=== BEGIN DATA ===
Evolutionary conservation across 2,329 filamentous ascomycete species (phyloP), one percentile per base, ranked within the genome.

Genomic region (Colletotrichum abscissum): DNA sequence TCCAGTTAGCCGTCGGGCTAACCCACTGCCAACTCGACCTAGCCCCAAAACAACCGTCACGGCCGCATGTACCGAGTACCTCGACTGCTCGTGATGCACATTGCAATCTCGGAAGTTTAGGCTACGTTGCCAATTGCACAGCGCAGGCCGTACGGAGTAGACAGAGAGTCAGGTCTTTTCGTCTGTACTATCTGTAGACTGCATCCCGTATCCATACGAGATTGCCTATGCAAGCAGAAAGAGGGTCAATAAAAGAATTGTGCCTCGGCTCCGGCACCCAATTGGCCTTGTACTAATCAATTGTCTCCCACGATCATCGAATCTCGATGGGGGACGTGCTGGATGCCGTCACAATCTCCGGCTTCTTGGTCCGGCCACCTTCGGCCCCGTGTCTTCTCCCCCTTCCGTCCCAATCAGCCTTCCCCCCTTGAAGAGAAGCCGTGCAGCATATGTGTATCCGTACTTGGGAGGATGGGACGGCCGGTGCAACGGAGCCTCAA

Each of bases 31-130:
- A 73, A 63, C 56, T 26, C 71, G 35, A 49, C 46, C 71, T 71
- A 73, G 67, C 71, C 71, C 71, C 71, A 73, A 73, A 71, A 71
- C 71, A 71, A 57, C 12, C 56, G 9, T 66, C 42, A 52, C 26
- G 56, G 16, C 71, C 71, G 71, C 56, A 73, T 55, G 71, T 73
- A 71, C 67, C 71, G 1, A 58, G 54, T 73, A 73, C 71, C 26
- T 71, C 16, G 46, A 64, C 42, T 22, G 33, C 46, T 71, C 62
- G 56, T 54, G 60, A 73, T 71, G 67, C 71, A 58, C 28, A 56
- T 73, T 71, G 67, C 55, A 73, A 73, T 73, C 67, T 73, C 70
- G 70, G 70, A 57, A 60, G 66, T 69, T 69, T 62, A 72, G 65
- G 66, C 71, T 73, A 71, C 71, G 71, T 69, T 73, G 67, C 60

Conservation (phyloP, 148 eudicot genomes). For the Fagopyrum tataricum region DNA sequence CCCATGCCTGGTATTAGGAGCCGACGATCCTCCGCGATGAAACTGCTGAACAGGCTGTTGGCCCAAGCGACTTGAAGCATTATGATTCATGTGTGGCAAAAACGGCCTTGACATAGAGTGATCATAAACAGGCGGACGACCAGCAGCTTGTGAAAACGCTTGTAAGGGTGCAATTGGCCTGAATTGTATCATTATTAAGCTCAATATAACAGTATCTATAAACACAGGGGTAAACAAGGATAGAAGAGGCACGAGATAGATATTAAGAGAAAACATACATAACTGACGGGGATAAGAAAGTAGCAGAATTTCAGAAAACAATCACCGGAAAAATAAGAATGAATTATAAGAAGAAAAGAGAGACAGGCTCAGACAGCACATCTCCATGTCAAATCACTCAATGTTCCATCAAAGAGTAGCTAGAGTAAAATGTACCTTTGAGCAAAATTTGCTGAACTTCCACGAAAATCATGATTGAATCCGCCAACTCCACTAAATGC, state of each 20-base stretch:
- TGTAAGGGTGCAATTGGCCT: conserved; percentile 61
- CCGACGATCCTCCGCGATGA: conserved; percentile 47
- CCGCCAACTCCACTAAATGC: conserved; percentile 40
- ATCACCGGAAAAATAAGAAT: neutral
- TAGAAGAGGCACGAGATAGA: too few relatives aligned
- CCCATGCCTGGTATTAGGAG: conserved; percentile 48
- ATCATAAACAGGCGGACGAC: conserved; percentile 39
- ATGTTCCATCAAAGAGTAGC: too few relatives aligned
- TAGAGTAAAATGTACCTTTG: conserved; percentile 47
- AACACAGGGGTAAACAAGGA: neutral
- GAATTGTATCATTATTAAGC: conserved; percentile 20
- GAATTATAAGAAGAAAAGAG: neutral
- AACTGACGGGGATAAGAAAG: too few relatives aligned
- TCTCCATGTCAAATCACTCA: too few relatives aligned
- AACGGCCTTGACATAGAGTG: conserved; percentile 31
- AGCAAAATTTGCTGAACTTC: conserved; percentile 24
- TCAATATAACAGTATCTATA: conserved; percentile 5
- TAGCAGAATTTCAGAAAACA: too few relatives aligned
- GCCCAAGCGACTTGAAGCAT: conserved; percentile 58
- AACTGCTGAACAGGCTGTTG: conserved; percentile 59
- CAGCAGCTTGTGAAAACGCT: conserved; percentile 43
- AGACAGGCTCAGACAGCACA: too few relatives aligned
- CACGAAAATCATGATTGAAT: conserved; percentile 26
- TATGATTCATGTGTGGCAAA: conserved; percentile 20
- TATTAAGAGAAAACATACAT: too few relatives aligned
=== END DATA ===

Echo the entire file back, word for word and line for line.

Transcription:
Evolutionary conservation across 2,329 filamentous ascomycete species (phyloP), one percentile per base, ranked within the genome.

Genomic region (Colletotrichum abscissum): DNA sequence TCCAGTTAGCCGTCGGGCTAACCCACTGCCAACTCGACCTAGCCCCAAAACAACCGTCACGGCCGCATGTACCGAGTACCTCGACTGCTCGTGATGCACATTGCAATCTCGGAAGTTTAGGCTACGTTGCCAATTGCACAGCGCAGGCCGTACGGAGTAGACAGAGAGTCAGGTCTTTTCGTCTGTACTATCTGTAGACTGCATCCCGTATCCATACGAGATTGCCTATGCAAGCAGAAAGAGGGTCAATAAAAGAATTGTGCCTCGGCTCCGGCACCCAATTGGCCTTGTACTAATCAATTGTCTCCCACGATCATCGAATCTCGATGGGGGACGTGCTGGATGCCGTCACAATCTCCGGCTTCTTGGTCCGGCCACCTTCGGCCCCGTGTCTTCTCCCCCTTCCGTCCCAATCAGCCTTCCCCCCTTGAAGAGAAGCCGTGCAGCATATGTGTATCCGTACTTGGGAGGATGGGACGGCCGGTGCAACGGAGCCTCAA

Each of bases 31-130:
- A 73, A 63, C 56, T 26, C 71, G 35, A 49, C 46, C 71, T 71
- A 73, G 67, C 71, C 71, C 71, C 71, A 73, A 73, A 71, A 71
- C 71, A 71, A 57, C 12, C 56, G 9, T 66, C 42, A 52, C 26
- G 56, G 16, C 71, C 71, G 71, C 56, A 73, T 55, G 71, T 73
- A 71, C 67, C 71, G 1, A 58, G 54, T 73, A 73, C 71, C 26
- T 71, C 16, G 46, A 64, C 42, T 22, G 33, C 46, T 71, C 62
- G 56, T 54, G 60, A 73, T 71, G 67, C 71, A 58, C 28, A 56
- T 73, T 71, G 67, C 55, A 73, A 73, T 73, C 67, T 73, C 70
- G 70, G 70, A 57, A 60, G 66, T 69, T 69, T 62, A 72, G 65
- G 66, C 71, T 73, A 71, C 71, G 71, T 69, T 73, G 67, C 60

Conservation (phyloP, 148 eudicot genomes). For the Fagopyrum tataricum region DNA sequence CCCATGCCTGGTATTAGGAGCCGACGATCCTCCGCGATGAAACTGCTGAACAGGCTGTTGGCCCAAGCGACTTGAAGCATTATGATTCATGTGTGGCAAAAACGGCCTTGACATAGAGTGATCATAAACAGGCGGACGACCAGCAGCTTGTGAAAACGCTTGTAAGGGTGCAATTGGCCTGAATTGTATCATTATTAAGCTCAATATAACAGTATCTATAAACACAGGGGTAAACAAGGATAGAAGAGGCACGAGATAGATATTAAGAGAAAACATACATAACTGACGGGGATAAGAAAGTAGCAGAATTTCAGAAAACAATCACCGGAAAAATAAGAATGAATTATAAGAAGAAAAGAGAGACAGGCTCAGACAGCACATCTCCATGTCAAATCACTCAATGTTCCATCAAAGAGTAGCTAGAGTAAAATGTACCTTTGAGCAAAATTTGCTGAACTTCCACGAAAATCATGATTGAATCCGCCAACTCCACTAAATGC, state of each 20-base stretch:
- TGTAAGGGTGCAATTGGCCT: conserved; percentile 61
- CCGACGATCCTCCGCGATGA: conserved; percentile 47
- CCGCCAACTCCACTAAATGC: conserved; percentile 40
- ATCACCGGAAAAATAAGAAT: neutral
- TAGAAGAGGCACGAGATAGA: too few relatives aligned
- CCCATGCCTGGTATTAGGAG: conserved; percentile 48
- ATCATAAACAGGCGGACGAC: conserved; percentile 39
- ATGTTCCATCAAAGAGTAGC: too few relatives aligned
- TAGAGTAAAATGTACCTTTG: conserved; percentile 47
- AACACAGGGGTAAACAAGGA: neutral
- GAATTGTATCATTATTAAGC: conserved; percentile 20
- GAATTATAAGAAGAAAAGAG: neutral
- AACTGACGGGGATAAGAAAG: too few relatives aligned
- TCTCCATGTCAAATCACTCA: too few relatives aligned
- AACGGCCTTGACATAGAGTG: conserved; percentile 31
- AGCAAAATTTGCTGAACTTC: conserved; percentile 24
- TCAATATAACAGTATCTATA: conserved; percentile 5
- TAGCAGAATTTCAGAAAACA: too few relatives aligned
- GCCCAAGCGACTTGAAGCAT: conserved; percentile 58
- AACTGCTGAACAGGCTGTTG: conserved; percentile 59
- CAGCAGCTTGTGAAAACGCT: conserved; percentile 43
- AGACAGGCTCAGACAGCACA: too few relatives aligned
- CACGAAAATCATGATTGAAT: conserved; percentile 26
- TATGATTCATGTGTGGCAAA: conserved; percentile 20
- TATTAAGAGAAAACATACAT: too few relatives aligned